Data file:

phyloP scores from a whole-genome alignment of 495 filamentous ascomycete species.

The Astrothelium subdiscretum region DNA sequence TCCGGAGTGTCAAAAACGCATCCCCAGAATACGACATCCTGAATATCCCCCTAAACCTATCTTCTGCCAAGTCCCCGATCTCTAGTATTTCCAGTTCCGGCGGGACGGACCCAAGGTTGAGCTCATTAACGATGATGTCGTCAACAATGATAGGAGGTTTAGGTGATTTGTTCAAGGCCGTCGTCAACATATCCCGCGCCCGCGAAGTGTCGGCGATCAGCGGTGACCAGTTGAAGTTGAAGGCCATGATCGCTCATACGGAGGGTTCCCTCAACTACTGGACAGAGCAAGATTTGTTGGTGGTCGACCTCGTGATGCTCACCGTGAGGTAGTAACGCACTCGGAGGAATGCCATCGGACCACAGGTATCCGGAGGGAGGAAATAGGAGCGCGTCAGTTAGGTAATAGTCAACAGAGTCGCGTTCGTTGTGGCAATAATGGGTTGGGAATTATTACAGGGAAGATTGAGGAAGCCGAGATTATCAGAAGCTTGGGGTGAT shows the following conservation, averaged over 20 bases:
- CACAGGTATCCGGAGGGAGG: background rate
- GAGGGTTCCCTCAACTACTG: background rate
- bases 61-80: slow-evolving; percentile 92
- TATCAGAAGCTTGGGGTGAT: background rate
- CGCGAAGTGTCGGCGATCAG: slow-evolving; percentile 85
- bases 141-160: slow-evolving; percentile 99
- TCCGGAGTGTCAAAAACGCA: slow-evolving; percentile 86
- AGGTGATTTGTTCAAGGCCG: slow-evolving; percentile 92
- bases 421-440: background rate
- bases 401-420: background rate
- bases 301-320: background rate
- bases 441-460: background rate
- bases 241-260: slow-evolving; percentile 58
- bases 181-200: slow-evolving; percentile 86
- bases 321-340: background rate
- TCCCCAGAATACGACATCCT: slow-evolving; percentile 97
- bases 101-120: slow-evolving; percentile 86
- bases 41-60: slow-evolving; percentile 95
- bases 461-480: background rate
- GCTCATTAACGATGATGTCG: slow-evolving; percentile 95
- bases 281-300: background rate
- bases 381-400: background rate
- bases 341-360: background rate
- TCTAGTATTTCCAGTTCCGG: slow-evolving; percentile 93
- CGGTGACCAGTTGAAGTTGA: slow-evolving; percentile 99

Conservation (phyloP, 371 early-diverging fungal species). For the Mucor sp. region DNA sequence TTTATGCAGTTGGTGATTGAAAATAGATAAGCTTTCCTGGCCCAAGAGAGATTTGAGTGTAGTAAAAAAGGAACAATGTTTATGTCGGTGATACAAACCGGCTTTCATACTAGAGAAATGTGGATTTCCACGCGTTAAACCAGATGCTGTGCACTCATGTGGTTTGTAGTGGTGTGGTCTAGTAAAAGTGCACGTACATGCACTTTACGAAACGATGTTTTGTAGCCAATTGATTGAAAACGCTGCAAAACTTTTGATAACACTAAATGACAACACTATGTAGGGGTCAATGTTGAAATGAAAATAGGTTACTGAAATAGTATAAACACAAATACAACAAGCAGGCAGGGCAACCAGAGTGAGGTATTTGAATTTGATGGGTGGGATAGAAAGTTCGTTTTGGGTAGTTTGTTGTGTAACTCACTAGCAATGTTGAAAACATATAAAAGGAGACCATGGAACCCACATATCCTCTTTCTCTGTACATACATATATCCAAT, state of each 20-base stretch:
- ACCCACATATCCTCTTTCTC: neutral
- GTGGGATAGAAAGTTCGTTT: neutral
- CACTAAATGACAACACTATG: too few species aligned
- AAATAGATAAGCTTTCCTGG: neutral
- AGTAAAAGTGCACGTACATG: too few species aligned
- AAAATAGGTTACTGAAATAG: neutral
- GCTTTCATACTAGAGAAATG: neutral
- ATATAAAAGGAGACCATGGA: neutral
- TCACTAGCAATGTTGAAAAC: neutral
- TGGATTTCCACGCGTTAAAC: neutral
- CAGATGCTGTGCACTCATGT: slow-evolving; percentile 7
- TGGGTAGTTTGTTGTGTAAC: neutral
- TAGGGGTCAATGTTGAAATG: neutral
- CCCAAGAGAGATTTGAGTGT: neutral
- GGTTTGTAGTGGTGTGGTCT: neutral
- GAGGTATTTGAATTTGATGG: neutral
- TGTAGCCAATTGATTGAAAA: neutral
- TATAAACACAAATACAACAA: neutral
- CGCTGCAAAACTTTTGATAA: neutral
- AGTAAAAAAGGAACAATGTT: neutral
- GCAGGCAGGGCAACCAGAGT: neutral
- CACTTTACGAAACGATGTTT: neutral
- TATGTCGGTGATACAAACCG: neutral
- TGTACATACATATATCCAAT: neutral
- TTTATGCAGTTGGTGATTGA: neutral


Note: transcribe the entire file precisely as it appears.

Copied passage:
phyloP scores from a whole-genome alignment of 495 filamentous ascomycete species.

The Astrothelium subdiscretum region DNA sequence TCCGGAGTGTCAAAAACGCATCCCCAGAATACGACATCCTGAATATCCCCCTAAACCTATCTTCTGCCAAGTCCCCGATCTCTAGTATTTCCAGTTCCGGCGGGACGGACCCAAGGTTGAGCTCATTAACGATGATGTCGTCAACAATGATAGGAGGTTTAGGTGATTTGTTCAAGGCCGTCGTCAACATATCCCGCGCCCGCGAAGTGTCGGCGATCAGCGGTGACCAGTTGAAGTTGAAGGCCATGATCGCTCATACGGAGGGTTCCCTCAACTACTGGACAGAGCAAGATTTGTTGGTGGTCGACCTCGTGATGCTCACCGTGAGGTAGTAACGCACTCGGAGGAATGCCATCGGACCACAGGTATCCGGAGGGAGGAAATAGGAGCGCGTCAGTTAGGTAATAGTCAACAGAGTCGCGTTCGTTGTGGCAATAATGGGTTGGGAATTATTACAGGGAAGATTGAGGAAGCCGAGATTATCAGAAGCTTGGGGTGAT shows the following conservation, averaged over 20 bases:
- CACAGGTATCCGGAGGGAGG: background rate
- GAGGGTTCCCTCAACTACTG: background rate
- bases 61-80: slow-evolving; percentile 92
- TATCAGAAGCTTGGGGTGAT: background rate
- CGCGAAGTGTCGGCGATCAG: slow-evolving; percentile 85
- bases 141-160: slow-evolving; percentile 99
- TCCGGAGTGTCAAAAACGCA: slow-evolving; percentile 86
- AGGTGATTTGTTCAAGGCCG: slow-evolving; percentile 92
- bases 421-440: background rate
- bases 401-420: background rate
- bases 301-320: background rate
- bases 441-460: background rate
- bases 241-260: slow-evolving; percentile 58
- bases 181-200: slow-evolving; percentile 86
- bases 321-340: background rate
- TCCCCAGAATACGACATCCT: slow-evolving; percentile 97
- bases 101-120: slow-evolving; percentile 86
- bases 41-60: slow-evolving; percentile 95
- bases 461-480: background rate
- GCTCATTAACGATGATGTCG: slow-evolving; percentile 95
- bases 281-300: background rate
- bases 381-400: background rate
- bases 341-360: background rate
- TCTAGTATTTCCAGTTCCGG: slow-evolving; percentile 93
- CGGTGACCAGTTGAAGTTGA: slow-evolving; percentile 99

Conservation (phyloP, 371 early-diverging fungal species). For the Mucor sp. region DNA sequence TTTATGCAGTTGGTGATTGAAAATAGATAAGCTTTCCTGGCCCAAGAGAGATTTGAGTGTAGTAAAAAAGGAACAATGTTTATGTCGGTGATACAAACCGGCTTTCATACTAGAGAAATGTGGATTTCCACGCGTTAAACCAGATGCTGTGCACTCATGTGGTTTGTAGTGGTGTGGTCTAGTAAAAGTGCACGTACATGCACTTTACGAAACGATGTTTTGTAGCCAATTGATTGAAAACGCTGCAAAACTTTTGATAACACTAAATGACAACACTATGTAGGGGTCAATGTTGAAATGAAAATAGGTTACTGAAATAGTATAAACACAAATACAACAAGCAGGCAGGGCAACCAGAGTGAGGTATTTGAATTTGATGGGTGGGATAGAAAGTTCGTTTTGGGTAGTTTGTTGTGTAACTCACTAGCAATGTTGAAAACATATAAAAGGAGACCATGGAACCCACATATCCTCTTTCTCTGTACATACATATATCCAAT, state of each 20-base stretch:
- ACCCACATATCCTCTTTCTC: neutral
- GTGGGATAGAAAGTTCGTTT: neutral
- CACTAAATGACAACACTATG: too few species aligned
- AAATAGATAAGCTTTCCTGG: neutral
- AGTAAAAGTGCACGTACATG: too few species aligned
- AAAATAGGTTACTGAAATAG: neutral
- GCTTTCATACTAGAGAAATG: neutral
- ATATAAAAGGAGACCATGGA: neutral
- TCACTAGCAATGTTGAAAAC: neutral
- TGGATTTCCACGCGTTAAAC: neutral
- CAGATGCTGTGCACTCATGT: slow-evolving; percentile 7
- TGGGTAGTTTGTTGTGTAAC: neutral
- TAGGGGTCAATGTTGAAATG: neutral
- CCCAAGAGAGATTTGAGTGT: neutral
- GGTTTGTAGTGGTGTGGTCT: neutral
- GAGGTATTTGAATTTGATGG: neutral
- TGTAGCCAATTGATTGAAAA: neutral
- TATAAACACAAATACAACAA: neutral
- CGCTGCAAAACTTTTGATAA: neutral
- AGTAAAAAAGGAACAATGTT: neutral
- GCAGGCAGGGCAACCAGAGT: neutral
- CACTTTACGAAACGATGTTT: neutral
- TATGTCGGTGATACAAACCG: neutral
- TGTACATACATATATCCAAT: neutral
- TTTATGCAGTTGGTGATTGA: neutral